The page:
3 Tips For Handling a Child's Tantrum

Children can be very trying and challenging to our patience. However, it is the constant test of a child that helps us to grow in grace and tolerance. Although it's common to become angry when your child is pushing you, consider a different approach. In fact, consider three.

Press Pause
When we are feeling extremely stressed out, one of the worst things we can do is react to our children. In those moments when our stress levels are high and our tolerance is low, we can take a break within ourselves by choosing silence. You may just need a minute or two, or you may need more. Take the time that you need before you choose how you're going to react.

Give the Child a Break
There are situations where you may have to insist that the child take a break. This may be difficult but sometimes this is a need. Don't shout or speak over the child. Simply take the child and sit him or her in a quiet spot. Don't engage with them until they have calmed down. This may take some time, however, don't be in a rush. You are trying to solve a problem not win a race.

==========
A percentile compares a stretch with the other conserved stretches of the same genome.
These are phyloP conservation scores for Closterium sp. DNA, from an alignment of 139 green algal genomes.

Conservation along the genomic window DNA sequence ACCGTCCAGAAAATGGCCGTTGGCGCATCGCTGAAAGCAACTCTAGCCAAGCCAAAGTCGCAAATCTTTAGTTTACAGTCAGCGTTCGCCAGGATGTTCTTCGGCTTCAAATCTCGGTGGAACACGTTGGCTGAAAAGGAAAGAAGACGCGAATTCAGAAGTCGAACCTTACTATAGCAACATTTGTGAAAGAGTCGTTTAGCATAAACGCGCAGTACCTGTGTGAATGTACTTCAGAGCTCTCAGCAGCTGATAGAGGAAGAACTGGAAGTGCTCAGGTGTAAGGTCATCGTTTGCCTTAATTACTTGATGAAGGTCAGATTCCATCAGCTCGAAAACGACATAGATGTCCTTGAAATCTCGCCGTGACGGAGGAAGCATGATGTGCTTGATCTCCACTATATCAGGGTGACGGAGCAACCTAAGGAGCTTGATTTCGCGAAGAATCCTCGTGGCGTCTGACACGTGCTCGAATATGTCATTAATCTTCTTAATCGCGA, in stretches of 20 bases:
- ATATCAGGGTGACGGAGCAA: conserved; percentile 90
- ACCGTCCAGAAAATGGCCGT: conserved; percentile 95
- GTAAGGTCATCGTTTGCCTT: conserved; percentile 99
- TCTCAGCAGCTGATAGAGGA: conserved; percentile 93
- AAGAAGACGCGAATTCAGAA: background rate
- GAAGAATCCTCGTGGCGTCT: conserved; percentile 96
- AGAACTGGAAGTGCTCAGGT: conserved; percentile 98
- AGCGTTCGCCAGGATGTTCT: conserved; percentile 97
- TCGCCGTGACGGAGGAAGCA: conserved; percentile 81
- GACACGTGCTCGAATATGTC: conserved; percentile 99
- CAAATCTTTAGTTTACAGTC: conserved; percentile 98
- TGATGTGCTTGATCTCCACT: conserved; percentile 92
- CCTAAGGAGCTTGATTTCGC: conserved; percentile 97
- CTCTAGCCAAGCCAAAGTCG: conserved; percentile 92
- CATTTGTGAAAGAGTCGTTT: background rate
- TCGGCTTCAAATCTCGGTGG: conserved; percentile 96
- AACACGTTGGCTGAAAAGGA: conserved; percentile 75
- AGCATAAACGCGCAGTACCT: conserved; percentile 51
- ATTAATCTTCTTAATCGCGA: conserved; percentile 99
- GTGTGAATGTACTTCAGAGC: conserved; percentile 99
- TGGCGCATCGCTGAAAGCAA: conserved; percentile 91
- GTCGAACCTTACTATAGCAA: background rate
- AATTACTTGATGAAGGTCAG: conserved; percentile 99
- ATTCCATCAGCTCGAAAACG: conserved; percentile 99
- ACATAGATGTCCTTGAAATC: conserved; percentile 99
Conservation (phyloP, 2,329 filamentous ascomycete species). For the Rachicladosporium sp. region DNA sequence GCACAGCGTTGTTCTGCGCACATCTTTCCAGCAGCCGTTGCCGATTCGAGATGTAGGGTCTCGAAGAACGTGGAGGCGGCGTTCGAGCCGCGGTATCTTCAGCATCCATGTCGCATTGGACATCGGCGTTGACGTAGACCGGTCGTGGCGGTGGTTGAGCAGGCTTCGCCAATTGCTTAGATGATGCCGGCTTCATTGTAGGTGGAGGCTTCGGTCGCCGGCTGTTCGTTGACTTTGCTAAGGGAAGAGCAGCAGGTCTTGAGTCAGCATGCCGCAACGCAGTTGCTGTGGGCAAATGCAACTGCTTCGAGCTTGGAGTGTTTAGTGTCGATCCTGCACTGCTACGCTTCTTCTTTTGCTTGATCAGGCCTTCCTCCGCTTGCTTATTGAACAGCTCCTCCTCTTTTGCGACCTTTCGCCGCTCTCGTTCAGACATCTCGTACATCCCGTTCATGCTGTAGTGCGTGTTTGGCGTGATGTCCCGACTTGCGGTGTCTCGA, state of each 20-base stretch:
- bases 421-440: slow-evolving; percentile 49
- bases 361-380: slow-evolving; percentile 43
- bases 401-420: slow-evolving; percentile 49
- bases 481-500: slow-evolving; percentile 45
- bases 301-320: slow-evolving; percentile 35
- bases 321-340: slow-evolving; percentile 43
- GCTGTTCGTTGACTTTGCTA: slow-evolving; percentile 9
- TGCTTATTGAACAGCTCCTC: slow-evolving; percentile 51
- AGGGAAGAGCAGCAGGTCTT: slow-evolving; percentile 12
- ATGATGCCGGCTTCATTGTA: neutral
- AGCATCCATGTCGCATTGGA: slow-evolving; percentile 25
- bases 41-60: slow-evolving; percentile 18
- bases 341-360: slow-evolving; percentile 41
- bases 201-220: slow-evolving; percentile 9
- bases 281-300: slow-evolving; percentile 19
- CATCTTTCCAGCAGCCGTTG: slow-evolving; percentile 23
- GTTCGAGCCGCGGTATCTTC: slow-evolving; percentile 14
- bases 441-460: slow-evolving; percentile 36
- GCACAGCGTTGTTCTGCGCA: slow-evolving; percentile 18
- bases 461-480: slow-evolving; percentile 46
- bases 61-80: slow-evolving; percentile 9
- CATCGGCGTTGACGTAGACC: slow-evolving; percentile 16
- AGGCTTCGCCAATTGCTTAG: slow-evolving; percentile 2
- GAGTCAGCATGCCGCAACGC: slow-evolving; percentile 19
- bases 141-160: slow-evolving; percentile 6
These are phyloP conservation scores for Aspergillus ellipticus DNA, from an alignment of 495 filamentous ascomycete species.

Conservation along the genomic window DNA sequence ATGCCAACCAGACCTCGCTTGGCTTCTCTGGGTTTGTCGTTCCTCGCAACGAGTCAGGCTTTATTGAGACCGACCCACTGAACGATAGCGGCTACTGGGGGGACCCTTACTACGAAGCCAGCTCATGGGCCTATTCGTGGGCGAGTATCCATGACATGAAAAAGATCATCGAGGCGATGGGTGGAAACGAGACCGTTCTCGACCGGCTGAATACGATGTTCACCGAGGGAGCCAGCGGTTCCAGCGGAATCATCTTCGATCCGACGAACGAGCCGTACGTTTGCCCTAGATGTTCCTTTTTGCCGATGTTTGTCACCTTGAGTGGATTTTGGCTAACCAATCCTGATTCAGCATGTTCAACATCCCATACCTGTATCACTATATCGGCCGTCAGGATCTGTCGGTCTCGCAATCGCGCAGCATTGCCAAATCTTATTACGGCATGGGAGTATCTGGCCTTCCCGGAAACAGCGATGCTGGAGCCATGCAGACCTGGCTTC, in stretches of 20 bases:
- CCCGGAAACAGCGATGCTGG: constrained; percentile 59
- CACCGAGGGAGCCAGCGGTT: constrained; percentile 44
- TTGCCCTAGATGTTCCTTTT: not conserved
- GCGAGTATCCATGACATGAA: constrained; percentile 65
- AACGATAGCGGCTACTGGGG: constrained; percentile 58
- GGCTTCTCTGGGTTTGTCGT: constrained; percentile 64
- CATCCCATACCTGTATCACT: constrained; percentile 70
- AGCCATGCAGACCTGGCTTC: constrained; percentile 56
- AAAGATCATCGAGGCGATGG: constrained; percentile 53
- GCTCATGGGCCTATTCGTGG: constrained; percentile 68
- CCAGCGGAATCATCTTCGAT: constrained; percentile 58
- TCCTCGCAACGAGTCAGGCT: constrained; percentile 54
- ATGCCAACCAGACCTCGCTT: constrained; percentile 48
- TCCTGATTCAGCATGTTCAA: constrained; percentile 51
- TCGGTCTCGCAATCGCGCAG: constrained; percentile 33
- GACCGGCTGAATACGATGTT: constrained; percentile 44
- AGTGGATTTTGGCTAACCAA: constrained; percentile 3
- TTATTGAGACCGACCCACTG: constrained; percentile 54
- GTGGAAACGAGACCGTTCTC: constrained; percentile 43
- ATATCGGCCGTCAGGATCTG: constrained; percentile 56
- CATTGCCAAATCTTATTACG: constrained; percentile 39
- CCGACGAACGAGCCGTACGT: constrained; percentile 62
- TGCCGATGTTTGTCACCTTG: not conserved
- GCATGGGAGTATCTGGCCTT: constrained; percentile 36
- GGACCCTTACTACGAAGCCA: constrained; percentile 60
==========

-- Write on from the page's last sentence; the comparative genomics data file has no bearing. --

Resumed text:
Don't Talk to them Until They're Calm
Resist the urge to get in a conversation with an angry or upset child. Let them know that they can calm down and that you'll be ready to talk when they do. This will be an incentive for them to have the opportunity to express themselves. Calmy tell them what your expectation is and how you'll respond either way. However, encourage the right reaction. You may need to reschedule your appointment with sub zero appliance repair miami, but follow through and help them to meet your expectation.

It takes time and effort to develop the fine art of patience. We must practice this fine art every chance we get. Children create many opportunities for us to practice our patience. We must welcome each opportunity and respond to it with grace and tolerance. This may mean that we need to pause before we react or take a short break before we react. However, each situation is different and might require a different reaction. Practice makes better. The more we practice the skills of grace and tolerance, the easier they become to embrace and understand.

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